Material shortage - bad for EMS dynamics Prices and lead times from Absurdistan?

Dr. Peter Schmitt, CCS

»Prices can no longer be fixed today. And this is not just about currency fluctuations. Even if you have a price guarantee, it may no longer be valid at the time of delivery.«
Dr. Peter Schmitt, CCS: »Prices can no longer be fixed today. And this is not just about currency fluctuations. Even if you have a price guarantee, it may no longer be valid at the time of delivery.«

Delivery times of one year and more, price increases, non-comprehending customers: The material shortage dilemma has many facets and represents challenges for EMS. That at least was the tenor at the Markt&Technik Forum. There was also criticism of unorthodox practices by manufacturers.

The electronics industry is booming. The share of electronics in cars alone, which 10 years ago was between 10 and 20 percent, is forecast to grow to 45 percent by 2025. But this growth is taking its toll: “The allocation situation for components is a constant challenge. The situation has eased considerably for printed circuit boards, whereas with active components the situation has started to ease at least slowly. The current situation with passive components however, can be compared to a lucky dip – every day a new surprise – and difficult to manage, summarizes Johann Weber, chairman of the board of Zollner electronics. At the same time, Weber warns against a “bubble of demand”, especially with regard to passives: The total electronics market in Asia, Europe and the USA is growing by “only” 7 to 8 percent, therefore it is difficult to explain why passives are increasing by 30 to 40 percent, as currently appears to be the case.

Getting the products faster with hot lot surcharges

The focus of the shortage can also vary depending on the size and range of orders of the service provider. According to Andreas Kraus, Managing Director of Kraus Hardware and other forum participants, electromechanical components are also causing problems. Jörg Neukirch, Managing Director of Neways in Germany, has also identified diodes and transistors as problem areas. His main criticism is the fact that manufacturers, for example in the connector sector, in part discontinue complete lines because they need capacity for high-runner products. All components that currently fall under “Low Volume/Low Margin” are at risk of being discontinued or at least temporarily withdrawn from production.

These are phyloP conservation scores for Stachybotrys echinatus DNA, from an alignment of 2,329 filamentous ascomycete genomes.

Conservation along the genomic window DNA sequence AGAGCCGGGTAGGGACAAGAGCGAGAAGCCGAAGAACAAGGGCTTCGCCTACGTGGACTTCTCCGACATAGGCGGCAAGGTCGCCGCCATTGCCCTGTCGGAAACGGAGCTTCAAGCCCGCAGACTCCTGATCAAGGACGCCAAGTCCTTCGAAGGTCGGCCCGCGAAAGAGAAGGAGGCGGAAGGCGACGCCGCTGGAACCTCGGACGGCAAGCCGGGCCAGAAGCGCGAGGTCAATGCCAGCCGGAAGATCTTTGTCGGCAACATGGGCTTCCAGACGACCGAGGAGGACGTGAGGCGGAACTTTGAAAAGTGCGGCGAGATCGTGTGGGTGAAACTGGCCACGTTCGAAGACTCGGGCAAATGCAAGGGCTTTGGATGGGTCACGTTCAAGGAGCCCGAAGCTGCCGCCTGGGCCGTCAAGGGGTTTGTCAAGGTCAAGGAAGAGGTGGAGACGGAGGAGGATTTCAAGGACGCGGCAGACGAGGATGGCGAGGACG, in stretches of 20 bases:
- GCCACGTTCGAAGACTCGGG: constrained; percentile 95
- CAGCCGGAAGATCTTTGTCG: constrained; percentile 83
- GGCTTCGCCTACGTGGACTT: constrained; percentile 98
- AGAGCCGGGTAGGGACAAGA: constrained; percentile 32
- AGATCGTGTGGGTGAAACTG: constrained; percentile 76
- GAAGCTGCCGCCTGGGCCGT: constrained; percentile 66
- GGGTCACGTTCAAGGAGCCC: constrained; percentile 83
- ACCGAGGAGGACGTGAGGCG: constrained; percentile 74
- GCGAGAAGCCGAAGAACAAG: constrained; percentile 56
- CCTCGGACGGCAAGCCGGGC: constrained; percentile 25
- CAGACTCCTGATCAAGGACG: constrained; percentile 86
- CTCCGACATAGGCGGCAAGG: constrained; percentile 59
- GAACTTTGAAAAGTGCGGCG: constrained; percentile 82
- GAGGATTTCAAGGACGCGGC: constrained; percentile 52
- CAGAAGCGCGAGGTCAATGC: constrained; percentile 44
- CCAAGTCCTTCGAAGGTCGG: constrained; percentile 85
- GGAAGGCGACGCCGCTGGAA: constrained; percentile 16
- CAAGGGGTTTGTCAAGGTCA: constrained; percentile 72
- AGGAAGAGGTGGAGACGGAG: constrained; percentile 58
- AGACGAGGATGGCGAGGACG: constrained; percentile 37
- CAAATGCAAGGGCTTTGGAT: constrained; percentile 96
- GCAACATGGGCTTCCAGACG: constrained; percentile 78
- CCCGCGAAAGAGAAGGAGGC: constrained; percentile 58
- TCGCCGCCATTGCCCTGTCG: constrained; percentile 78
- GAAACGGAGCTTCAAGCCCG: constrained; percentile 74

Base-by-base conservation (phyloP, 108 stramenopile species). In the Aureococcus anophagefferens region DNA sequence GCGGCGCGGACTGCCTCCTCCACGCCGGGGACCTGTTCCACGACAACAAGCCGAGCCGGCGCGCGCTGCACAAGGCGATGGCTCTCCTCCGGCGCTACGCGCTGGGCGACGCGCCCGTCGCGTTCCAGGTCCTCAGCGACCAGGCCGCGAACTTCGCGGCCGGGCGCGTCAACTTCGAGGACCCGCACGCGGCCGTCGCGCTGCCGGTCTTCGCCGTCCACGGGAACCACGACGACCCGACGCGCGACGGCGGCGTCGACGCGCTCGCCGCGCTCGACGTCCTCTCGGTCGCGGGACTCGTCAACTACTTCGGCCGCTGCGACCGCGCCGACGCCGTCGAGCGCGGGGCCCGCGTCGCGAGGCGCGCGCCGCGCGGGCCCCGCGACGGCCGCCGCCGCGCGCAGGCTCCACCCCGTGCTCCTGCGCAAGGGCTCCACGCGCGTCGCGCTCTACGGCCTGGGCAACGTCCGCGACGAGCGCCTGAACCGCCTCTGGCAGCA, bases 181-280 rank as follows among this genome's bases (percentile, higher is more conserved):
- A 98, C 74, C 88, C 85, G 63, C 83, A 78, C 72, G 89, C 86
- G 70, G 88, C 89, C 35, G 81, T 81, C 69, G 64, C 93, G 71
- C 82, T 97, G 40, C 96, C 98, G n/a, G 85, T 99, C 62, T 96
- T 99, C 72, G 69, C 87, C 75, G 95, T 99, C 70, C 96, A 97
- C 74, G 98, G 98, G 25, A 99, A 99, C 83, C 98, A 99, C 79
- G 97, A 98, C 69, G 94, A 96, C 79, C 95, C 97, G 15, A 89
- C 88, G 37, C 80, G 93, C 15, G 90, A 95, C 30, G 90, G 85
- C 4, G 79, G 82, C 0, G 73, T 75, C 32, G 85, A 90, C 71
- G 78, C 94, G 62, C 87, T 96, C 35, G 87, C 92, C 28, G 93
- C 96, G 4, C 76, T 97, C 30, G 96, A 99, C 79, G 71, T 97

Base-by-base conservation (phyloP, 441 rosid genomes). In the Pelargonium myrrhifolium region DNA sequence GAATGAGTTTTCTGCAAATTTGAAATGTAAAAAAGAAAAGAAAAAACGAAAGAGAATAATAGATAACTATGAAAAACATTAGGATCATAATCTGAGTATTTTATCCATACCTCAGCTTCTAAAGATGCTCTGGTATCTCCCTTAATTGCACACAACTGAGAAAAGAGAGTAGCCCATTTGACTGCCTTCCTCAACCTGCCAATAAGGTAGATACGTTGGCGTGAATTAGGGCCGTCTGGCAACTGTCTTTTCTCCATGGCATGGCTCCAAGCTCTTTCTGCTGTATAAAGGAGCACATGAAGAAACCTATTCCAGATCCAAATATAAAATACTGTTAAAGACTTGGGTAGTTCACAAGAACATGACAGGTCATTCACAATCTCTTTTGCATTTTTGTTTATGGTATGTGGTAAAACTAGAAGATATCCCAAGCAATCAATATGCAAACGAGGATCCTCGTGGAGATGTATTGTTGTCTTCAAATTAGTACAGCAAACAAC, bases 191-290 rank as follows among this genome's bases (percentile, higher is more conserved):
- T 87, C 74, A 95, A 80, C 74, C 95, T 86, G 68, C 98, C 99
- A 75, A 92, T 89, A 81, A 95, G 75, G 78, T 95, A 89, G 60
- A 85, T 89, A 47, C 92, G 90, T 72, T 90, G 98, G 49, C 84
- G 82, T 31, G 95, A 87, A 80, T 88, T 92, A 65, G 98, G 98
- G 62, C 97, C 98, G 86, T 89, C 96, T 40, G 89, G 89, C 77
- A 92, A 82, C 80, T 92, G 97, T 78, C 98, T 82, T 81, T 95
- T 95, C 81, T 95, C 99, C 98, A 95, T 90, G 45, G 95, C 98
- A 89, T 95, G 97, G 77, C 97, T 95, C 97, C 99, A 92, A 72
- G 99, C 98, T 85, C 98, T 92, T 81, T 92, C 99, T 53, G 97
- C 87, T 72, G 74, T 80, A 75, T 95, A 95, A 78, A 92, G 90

“Or the manufacturer claims to be working to full capacity until 2023,” says Neukirch. However, if the customer is prepared to pay the so-called hot lot costs – i.e. express procurement surcharges – he can get the desired devices faster. According to Neukirch, however, these costs are in the five-figure range. “For connectors, we had to resort to such solutions in consultation with our customer,” explains the Neways manager. Roland Hollstein, Managing Director of Grundig Business Systems, has also experienced something similar: “If we ask what we have to pay on top in order to get the goods faster, the corresponding answers are sometimes already there.” And that can mean a three, five or seven times price hike.

Whether this revenue management – demand determines price, similar to airline bookings – will gain a footing in the components industry of the future will probably depend on how urgently medium-sized customers need their products and are therefore willing to engage in such methods.

Horrendous price increases

The principle of revenue management for pricing is, in itself, legitimate. However, if component manufacturers apply this to obligatory price increases for current and confirmed orders, which is partly the case according to some forum participants, questions about business ethics must be asked. Dr. Peter Schmitt, Business Director of CCS describes the excesses of price policy as follows: “Prices can no longer be fixed today. And this is not just about currency fluctuations. Even if you have a price guarantee, it may no longer be valid at the time of delivery.” Customers of electronics service providers do not always agree that the service provider may pass on to them the price increases for components, which in some cases, according to forum participants, can amount to up to 1400 percent. According to Neukirch, Neways, for example, has written to all customers explaining that prices can no longer be guaranteed over a longer period of time in order to avoid having to bear the additional costs. According to Neukirch, this step is also intended to greatly increase openness and trust between the service provider and customers.

In view of such excesses in pricing policy, it is not surprising that the line between positive stockpiling and “hoarding” is currently becoming narrower and narrower. Schmitt reports from customers who hoard components for their own production and but are also willing to request storage space from their EMS. Volume-related pricing at manufacturers and distributors is also further fueling the precarious delivery situation, says Wolfang Peter, Business Development of Elektron. “Order twice quantity and save 10 percent or more. This, of course, only encourages the formation of order bubbles.”